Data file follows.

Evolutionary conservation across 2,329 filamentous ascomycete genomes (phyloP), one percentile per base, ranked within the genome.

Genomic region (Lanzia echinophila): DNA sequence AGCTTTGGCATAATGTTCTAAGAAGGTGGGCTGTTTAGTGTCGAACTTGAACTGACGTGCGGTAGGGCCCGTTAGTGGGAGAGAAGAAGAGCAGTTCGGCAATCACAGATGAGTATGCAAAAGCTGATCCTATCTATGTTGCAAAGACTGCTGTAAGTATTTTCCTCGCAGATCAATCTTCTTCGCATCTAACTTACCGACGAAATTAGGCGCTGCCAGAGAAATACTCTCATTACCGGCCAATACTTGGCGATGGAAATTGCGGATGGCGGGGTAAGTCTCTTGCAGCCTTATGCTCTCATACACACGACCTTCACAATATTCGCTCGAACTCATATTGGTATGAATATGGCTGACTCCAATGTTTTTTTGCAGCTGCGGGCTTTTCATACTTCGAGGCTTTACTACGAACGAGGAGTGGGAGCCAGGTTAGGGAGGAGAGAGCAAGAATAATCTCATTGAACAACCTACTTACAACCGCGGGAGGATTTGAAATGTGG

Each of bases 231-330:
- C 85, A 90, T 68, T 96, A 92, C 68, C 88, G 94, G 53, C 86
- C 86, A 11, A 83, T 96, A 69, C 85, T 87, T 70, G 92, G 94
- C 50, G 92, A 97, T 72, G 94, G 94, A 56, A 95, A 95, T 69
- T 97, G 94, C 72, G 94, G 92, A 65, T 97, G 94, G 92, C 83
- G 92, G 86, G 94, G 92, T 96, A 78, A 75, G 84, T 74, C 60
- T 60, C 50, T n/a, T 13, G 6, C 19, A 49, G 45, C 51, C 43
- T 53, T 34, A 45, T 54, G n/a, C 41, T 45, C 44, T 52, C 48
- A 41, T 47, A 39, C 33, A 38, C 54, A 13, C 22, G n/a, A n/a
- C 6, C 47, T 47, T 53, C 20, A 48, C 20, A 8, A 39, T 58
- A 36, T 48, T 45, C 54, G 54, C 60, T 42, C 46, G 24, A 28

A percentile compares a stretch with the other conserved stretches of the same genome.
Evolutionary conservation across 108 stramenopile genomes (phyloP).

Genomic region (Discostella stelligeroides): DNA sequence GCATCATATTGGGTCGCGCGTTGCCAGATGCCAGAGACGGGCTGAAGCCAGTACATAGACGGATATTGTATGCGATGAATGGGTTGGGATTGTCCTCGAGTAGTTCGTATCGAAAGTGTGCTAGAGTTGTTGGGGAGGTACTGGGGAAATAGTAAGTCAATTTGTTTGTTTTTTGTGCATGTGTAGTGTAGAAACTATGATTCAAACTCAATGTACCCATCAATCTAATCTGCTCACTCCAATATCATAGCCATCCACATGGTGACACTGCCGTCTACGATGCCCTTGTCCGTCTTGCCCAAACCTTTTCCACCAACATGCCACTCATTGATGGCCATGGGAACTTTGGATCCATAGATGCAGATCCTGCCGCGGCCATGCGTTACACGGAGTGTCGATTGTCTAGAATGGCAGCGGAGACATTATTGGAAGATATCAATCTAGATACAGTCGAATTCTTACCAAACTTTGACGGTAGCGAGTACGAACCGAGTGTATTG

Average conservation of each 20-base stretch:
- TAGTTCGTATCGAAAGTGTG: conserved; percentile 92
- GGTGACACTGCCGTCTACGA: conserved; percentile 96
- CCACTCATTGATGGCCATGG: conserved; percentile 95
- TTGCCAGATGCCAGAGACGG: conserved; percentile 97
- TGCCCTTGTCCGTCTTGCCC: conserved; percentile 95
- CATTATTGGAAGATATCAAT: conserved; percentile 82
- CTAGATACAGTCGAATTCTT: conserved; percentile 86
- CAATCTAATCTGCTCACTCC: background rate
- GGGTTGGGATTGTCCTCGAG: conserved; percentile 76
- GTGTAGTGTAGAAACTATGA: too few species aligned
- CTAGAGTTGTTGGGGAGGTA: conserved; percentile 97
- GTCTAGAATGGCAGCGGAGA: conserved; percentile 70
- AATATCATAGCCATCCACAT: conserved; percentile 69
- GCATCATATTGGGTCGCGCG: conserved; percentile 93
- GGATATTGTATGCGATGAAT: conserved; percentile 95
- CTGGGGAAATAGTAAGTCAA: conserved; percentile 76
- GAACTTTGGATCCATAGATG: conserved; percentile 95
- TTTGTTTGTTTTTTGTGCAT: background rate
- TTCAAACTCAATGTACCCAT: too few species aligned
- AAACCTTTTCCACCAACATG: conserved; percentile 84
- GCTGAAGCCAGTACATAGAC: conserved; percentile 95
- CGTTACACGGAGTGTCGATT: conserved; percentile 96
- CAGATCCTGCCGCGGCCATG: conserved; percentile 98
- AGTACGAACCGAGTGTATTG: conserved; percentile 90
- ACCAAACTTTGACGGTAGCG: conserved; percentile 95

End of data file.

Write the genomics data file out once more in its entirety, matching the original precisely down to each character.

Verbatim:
Evolutionary conservation across 2,329 filamentous ascomycete genomes (phyloP), one percentile per base, ranked within the genome.

Genomic region (Lanzia echinophila): DNA sequence AGCTTTGGCATAATGTTCTAAGAAGGTGGGCTGTTTAGTGTCGAACTTGAACTGACGTGCGGTAGGGCCCGTTAGTGGGAGAGAAGAAGAGCAGTTCGGCAATCACAGATGAGTATGCAAAAGCTGATCCTATCTATGTTGCAAAGACTGCTGTAAGTATTTTCCTCGCAGATCAATCTTCTTCGCATCTAACTTACCGACGAAATTAGGCGCTGCCAGAGAAATACTCTCATTACCGGCCAATACTTGGCGATGGAAATTGCGGATGGCGGGGTAAGTCTCTTGCAGCCTTATGCTCTCATACACACGACCTTCACAATATTCGCTCGAACTCATATTGGTATGAATATGGCTGACTCCAATGTTTTTTTGCAGCTGCGGGCTTTTCATACTTCGAGGCTTTACTACGAACGAGGAGTGGGAGCCAGGTTAGGGAGGAGAGAGCAAGAATAATCTCATTGAACAACCTACTTACAACCGCGGGAGGATTTGAAATGTGG

Each of bases 231-330:
- C 85, A 90, T 68, T 96, A 92, C 68, C 88, G 94, G 53, C 86
- C 86, A 11, A 83, T 96, A 69, C 85, T 87, T 70, G 92, G 94
- C 50, G 92, A 97, T 72, G 94, G 94, A 56, A 95, A 95, T 69
- T 97, G 94, C 72, G 94, G 92, A 65, T 97, G 94, G 92, C 83
- G 92, G 86, G 94, G 92, T 96, A 78, A 75, G 84, T 74, C 60
- T 60, C 50, T n/a, T 13, G 6, C 19, A 49, G 45, C 51, C 43
- T 53, T 34, A 45, T 54, G n/a, C 41, T 45, C 44, T 52, C 48
- A 41, T 47, A 39, C 33, A 38, C 54, A 13, C 22, G n/a, A n/a
- C 6, C 47, T 47, T 53, C 20, A 48, C 20, A 8, A 39, T 58
- A 36, T 48, T 45, C 54, G 54, C 60, T 42, C 46, G 24, A 28

A percentile compares a stretch with the other conserved stretches of the same genome.
Evolutionary conservation across 108 stramenopile genomes (phyloP).

Genomic region (Discostella stelligeroides): DNA sequence GCATCATATTGGGTCGCGCGTTGCCAGATGCCAGAGACGGGCTGAAGCCAGTACATAGACGGATATTGTATGCGATGAATGGGTTGGGATTGTCCTCGAGTAGTTCGTATCGAAAGTGTGCTAGAGTTGTTGGGGAGGTACTGGGGAAATAGTAAGTCAATTTGTTTGTTTTTTGTGCATGTGTAGTGTAGAAACTATGATTCAAACTCAATGTACCCATCAATCTAATCTGCTCACTCCAATATCATAGCCATCCACATGGTGACACTGCCGTCTACGATGCCCTTGTCCGTCTTGCCCAAACCTTTTCCACCAACATGCCACTCATTGATGGCCATGGGAACTTTGGATCCATAGATGCAGATCCTGCCGCGGCCATGCGTTACACGGAGTGTCGATTGTCTAGAATGGCAGCGGAGACATTATTGGAAGATATCAATCTAGATACAGTCGAATTCTTACCAAACTTTGACGGTAGCGAGTACGAACCGAGTGTATTG

Average conservation of each 20-base stretch:
- TAGTTCGTATCGAAAGTGTG: conserved; percentile 92
- GGTGACACTGCCGTCTACGA: conserved; percentile 96
- CCACTCATTGATGGCCATGG: conserved; percentile 95
- TTGCCAGATGCCAGAGACGG: conserved; percentile 97
- TGCCCTTGTCCGTCTTGCCC: conserved; percentile 95
- CATTATTGGAAGATATCAAT: conserved; percentile 82
- CTAGATACAGTCGAATTCTT: conserved; percentile 86
- CAATCTAATCTGCTCACTCC: background rate
- GGGTTGGGATTGTCCTCGAG: conserved; percentile 76
- GTGTAGTGTAGAAACTATGA: too few species aligned
- CTAGAGTTGTTGGGGAGGTA: conserved; percentile 97
- GTCTAGAATGGCAGCGGAGA: conserved; percentile 70
- AATATCATAGCCATCCACAT: conserved; percentile 69
- GCATCATATTGGGTCGCGCG: conserved; percentile 93
- GGATATTGTATGCGATGAAT: conserved; percentile 95
- CTGGGGAAATAGTAAGTCAA: conserved; percentile 76
- GAACTTTGGATCCATAGATG: conserved; percentile 95
- TTTGTTTGTTTTTTGTGCAT: background rate
- TTCAAACTCAATGTACCCAT: too few species aligned
- AAACCTTTTCCACCAACATG: conserved; percentile 84
- GCTGAAGCCAGTACATAGAC: conserved; percentile 95
- CGTTACACGGAGTGTCGATT: conserved; percentile 96
- CAGATCCTGCCGCGGCCATG: conserved; percentile 98
- AGTACGAACCGAGTGTATTG: conserved; percentile 90
- ACCAAACTTTGACGGTAGCG: conserved; percentile 95